Widespread adoption of enterprise NaaS will occur slowly over the next five to 10 years Doyle stated. The best fits for adoption now are greenfield sites, temporary locations, and small branch offices. NaaS offerings will also be attractive to network remote, home and mobile workers who need secure, reliable application performance. Enterprise networks with the requirement to move traffic at high speeds on-site would be more difficult to deliver as a service, Doyle stated.
Key challenges, besides understanding of what NaaS will help deliver, face IT practitioners who are the potential customers as well as vendors and service providers, Mehra said.
“On the customer aspects, what we’ll need to watch will be the changing role of IT and how it can optimally consume these technologies as a service while retaining overall control of its IT environment,” Mehra said. “On the provider side, visibility across issues such as operational flexibility and simplicity will be one area to consider, while another will be the direction the industry takes on what metered-service options it makes available for its clients.”
The challenges depend on the industry and security requirements, WWT’s Anderson said. “If the organization is in a heavily regulated industry like financial, healthcare, or federal [government], one challenge will be trusting the integrated security needed,” Anderson said. “For example, there would be fewer challenges to enable everyone to connect to the internet, akin to a giant hotspot, but to adopt more of a zero-trust model, where you may need to securely isolate sessions and devices from one another, will require building trust in some integrated security technologies.”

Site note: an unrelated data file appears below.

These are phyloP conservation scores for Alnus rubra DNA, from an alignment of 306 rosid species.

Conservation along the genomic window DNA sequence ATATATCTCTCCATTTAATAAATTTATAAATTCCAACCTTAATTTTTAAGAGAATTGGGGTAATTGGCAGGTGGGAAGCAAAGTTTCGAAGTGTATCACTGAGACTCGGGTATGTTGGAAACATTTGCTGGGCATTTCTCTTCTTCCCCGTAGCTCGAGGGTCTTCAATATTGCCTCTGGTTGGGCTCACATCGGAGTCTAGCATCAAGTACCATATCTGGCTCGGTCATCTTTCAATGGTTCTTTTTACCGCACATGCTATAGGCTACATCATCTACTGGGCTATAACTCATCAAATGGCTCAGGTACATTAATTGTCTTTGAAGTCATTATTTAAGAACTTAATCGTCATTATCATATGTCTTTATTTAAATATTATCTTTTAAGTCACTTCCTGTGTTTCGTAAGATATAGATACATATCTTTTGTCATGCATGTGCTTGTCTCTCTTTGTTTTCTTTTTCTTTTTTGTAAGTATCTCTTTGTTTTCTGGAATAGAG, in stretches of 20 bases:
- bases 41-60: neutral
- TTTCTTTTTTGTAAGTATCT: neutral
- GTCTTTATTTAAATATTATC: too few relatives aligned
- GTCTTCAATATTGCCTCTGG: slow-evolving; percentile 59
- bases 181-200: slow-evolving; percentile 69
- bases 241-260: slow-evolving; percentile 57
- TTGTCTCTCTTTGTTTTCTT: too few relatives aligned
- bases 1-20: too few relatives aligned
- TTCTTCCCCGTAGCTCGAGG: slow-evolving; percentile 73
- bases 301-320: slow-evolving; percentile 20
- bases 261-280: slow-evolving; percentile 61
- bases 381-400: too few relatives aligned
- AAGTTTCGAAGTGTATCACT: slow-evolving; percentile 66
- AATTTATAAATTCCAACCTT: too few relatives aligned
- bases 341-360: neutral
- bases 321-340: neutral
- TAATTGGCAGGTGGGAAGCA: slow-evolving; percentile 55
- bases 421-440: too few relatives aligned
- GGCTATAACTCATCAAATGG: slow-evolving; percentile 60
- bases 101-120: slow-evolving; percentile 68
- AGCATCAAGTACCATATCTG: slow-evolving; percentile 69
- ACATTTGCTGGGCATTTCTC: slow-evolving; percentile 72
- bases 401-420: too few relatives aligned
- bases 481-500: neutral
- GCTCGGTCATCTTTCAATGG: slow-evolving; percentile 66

“What Cisco is doing is very interesting because what NaaS is out there has been limited to mostly the WAN world but once you start targeting the enterprise that’s where the challenges are because customers still have to move bits and everything can’t be in the cloud,” Doyle said. “Instead of being in the first inning of a game we are really just now defining the rules of the game, so there’s a long way to go.”
From its beginnings as a start-up multi-protocol router company, through the early 2000s, Cisco thrived as a major supplier of hardware to build corporate and internet networks, both to telecom firms, large enterprise companies, universities, and government agencies (like the European Commission).
Having acquired many Ethernet switch start-ups, most notably Crescendo Communications and Grand Junction Networks, Cisco became the undisputed leader in Ethernet switching. But that dominance faded with the rise of cloud computing and “white box” switches the big Internet companies bought for their cloud resident data centers. Also, the competition from Arista Networks, co-founded by brilliant hardware architect Andy Bechtolsheim, depressed sales to cloud computing companies like Microsoft and Amazon.
Much of Cisco’s revenue growth has come from acquisitions. Cisco recently acquired ThousandEyes, a networking intelligence company, for about $1 billion. Cisco bought WAN companies Stratacom and Cerent for $4B in 1996 and $6.9B in 1999, respectively. Cisco acquired software maker AppDynamics for $3.7 billion in 2017. Later that year, it bought BroadSoft for $1.9 billion.